One of the things that I have always been pretty terrible at is organization. Not the simple tasks, of putting things away in some semblance of order or keeping track of where I put things. Rather, I have always been bad at sticking with things because I’ve never kept track of my progress or taken the steps each day to make something new a habit. Now, this doesn’t really hold you back in tasks which only require you to answer a basic yes or no question to determine whether something got done that day.
For instance, in high school I one day decided that I was going to stop drinking soda all together. I never planned anything out or marked on a calendar how many days into this process I was. Yet, I was successful in quitting my daily soda drinking habits. Why? I made one change in lieu of drinking soda and that was replacing it with water. Thus, I could easily ask myself whether or not I had drank soda that day and know the answer. After 30 days of “No” in a row, there’s really no point in asking. (As a side note, I dropped 15 pounds within months by dropping that habit completely).
The downside to this cold turkey method of just quitting soda ended up having a negative effect on me and how I approached more complex changes I needed to make. What happened when I needed to track my finances or my diet or what work I had done for the month? That simplistic method no longer yielded good results and the bad part of it is that it sort of became ingrained in me that this approach worked well. I could maintain changes in these more complex areas of my life for days or perhaps even a few weeks before I lost track of my progress or why I had even started in the first place.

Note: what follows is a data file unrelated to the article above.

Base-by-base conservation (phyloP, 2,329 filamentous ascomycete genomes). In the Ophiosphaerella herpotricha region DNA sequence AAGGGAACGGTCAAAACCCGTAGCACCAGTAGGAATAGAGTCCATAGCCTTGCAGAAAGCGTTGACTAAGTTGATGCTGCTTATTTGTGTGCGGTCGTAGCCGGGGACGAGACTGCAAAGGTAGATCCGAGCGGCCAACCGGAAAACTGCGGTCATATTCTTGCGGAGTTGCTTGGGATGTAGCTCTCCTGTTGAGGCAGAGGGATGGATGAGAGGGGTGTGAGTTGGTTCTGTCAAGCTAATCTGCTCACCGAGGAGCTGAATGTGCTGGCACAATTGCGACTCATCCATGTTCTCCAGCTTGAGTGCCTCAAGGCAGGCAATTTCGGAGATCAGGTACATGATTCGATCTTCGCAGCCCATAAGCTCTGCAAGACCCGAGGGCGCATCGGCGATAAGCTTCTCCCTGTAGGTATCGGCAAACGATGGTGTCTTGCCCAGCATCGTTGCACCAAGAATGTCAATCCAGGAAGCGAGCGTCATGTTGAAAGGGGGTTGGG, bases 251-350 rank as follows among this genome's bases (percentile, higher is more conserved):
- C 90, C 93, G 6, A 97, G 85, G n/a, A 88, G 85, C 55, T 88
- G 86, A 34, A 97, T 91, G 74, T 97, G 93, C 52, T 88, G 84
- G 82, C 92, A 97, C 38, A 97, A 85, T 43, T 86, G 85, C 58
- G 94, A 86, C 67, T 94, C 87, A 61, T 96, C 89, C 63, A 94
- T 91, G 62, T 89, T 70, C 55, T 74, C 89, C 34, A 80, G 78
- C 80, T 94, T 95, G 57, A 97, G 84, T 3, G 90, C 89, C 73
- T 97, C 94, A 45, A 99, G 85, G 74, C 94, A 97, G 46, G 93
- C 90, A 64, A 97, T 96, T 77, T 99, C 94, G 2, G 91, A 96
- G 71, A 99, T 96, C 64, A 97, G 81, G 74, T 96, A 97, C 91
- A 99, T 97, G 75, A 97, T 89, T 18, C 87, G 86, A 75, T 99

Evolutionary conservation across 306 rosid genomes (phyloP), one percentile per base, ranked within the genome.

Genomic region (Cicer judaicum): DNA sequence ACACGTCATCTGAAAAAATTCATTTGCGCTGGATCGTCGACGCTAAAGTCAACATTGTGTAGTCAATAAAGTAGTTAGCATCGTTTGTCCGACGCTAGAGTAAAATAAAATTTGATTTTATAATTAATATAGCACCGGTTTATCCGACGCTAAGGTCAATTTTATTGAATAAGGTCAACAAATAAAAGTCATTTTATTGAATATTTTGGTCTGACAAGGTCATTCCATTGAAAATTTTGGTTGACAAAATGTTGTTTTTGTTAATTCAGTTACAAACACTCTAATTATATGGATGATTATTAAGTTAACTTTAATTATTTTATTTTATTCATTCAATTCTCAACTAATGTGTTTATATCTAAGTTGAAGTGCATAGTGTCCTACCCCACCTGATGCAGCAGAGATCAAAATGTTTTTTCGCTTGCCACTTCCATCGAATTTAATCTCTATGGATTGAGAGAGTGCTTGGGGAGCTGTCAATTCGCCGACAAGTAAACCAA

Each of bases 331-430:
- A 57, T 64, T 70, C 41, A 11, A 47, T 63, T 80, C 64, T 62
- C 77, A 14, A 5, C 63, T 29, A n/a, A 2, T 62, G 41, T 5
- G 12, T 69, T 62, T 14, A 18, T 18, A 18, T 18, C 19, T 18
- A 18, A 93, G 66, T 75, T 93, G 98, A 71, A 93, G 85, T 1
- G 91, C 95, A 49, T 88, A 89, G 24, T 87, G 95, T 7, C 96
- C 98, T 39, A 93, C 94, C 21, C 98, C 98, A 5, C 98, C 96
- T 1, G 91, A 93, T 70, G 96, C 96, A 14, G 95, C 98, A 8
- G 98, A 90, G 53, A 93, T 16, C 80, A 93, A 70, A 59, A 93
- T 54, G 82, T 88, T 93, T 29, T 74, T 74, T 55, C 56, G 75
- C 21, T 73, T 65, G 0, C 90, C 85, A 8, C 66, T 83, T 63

Keeping track of multiple variables over a middling or lengthy amount of time is way too much to focus on. Can you remember off of the top of your head exactly what you ate on a Thursday three weeks ago? Maybe, but could you do every other day? Probably not. It’s crucial to understand in life that big changes are precipitated by smaller changes carried out over a long period of time. So, it is these smaller changes that are perhaps the most important thing to master in your life in order to see results. They serve as sort of a beachhead from which you can build up your force and push forward towards attaining a larger goal.
I have found that the easiest habit that I can do in order to create major change in my life is to simply write things down. It is one thing to know that you ate terribly last Wednesday but to actually have to write it out piece by piece, kind of sets it in stone how much you’re screwing up your fitness goals. Also, you start to see patterns emerge in your behaviors which you can then remedy and correct. Many people tend to think that writing out what you eat for the day is sort of overkill or obsessive. However, when you start to do it, you realize how much it can keep you on track.